A bill being heard this week by a Missouri legislative committee promotes shared parenting – a flexible arrangement in which children spend as close to equal time as possible with each parent after separation or divorce.
The legislation proposes adding language to the state’s child custody law to emphasize that the best interest of the child is equal access to both parents – a change that would encourage judges to pay more attention to research on the best interest of children.
Dr. Ned Holstein, president of the National Parents Organization, says numerous studies have shown in recent years that children do not fare as well in “sole custody” or “primary custody” arrangements and that shared custody needs to be emphasized whenever it is possible.
The best custody arrangements, says Holstein, are those in which parents rotate responsibilities, typically on alternate weeks.
But he says nationally the typical custody arrangement is to place the children with one parent about 80 to 85 percent of the time with the other parent only spending time with the children a few days a month.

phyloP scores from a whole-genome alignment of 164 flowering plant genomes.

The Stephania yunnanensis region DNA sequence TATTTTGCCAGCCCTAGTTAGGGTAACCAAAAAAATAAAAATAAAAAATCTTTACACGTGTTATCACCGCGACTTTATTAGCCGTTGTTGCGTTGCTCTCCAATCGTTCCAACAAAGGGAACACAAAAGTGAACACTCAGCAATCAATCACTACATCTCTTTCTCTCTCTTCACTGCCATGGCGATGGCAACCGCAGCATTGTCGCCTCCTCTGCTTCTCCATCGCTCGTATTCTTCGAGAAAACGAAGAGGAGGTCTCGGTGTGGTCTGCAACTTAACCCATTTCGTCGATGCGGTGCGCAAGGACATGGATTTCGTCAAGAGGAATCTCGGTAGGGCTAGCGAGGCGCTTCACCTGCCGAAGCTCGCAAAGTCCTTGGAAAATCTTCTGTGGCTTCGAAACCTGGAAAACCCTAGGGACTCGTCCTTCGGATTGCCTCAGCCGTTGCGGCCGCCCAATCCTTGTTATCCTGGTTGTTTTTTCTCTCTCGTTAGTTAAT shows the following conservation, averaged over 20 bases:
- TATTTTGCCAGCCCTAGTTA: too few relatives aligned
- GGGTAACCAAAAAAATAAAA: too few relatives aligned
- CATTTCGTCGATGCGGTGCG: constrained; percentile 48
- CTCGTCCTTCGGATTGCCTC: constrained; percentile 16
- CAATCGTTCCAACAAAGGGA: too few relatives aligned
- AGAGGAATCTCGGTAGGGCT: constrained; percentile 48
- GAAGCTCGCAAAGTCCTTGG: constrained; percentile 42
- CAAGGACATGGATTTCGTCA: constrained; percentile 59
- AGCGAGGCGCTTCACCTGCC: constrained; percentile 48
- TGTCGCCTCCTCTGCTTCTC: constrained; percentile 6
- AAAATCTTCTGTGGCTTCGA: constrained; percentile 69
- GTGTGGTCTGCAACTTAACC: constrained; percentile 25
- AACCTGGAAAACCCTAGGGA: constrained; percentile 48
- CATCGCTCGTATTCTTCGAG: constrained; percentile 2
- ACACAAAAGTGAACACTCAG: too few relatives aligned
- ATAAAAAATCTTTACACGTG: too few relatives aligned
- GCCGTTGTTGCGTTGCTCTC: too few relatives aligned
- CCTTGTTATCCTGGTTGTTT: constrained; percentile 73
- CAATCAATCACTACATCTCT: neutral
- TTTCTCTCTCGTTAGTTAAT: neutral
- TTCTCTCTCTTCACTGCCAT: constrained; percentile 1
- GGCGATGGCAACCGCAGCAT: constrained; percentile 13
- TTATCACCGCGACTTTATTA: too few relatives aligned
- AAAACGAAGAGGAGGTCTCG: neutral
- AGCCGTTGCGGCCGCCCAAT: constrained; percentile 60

Holstein also says setting a standard shared custody model will reduce the number of nasty custody battles.
“Many of the parents who are warring,” he says, “are warring precisely because what the courts set up is a fight, where they say one parent will win and the other parent will lose."
In contrast, Holstein says when the expectation is that the judge will opt for shared custody, most responsible parents think, “Well, I guess I have to sit down and figure out how we're going to make this work.”
The two Cape Girardeau legislators say they were urged to sponsor the bill by the president of the Missouri chapter of the National Parents Organization, Linda Reutzel, who lives in their city.
Steve Bell is afternoon news anchor and business news reporter for KCUR. He may be reached at 816-235-5173 or at firstname.lastname@example.org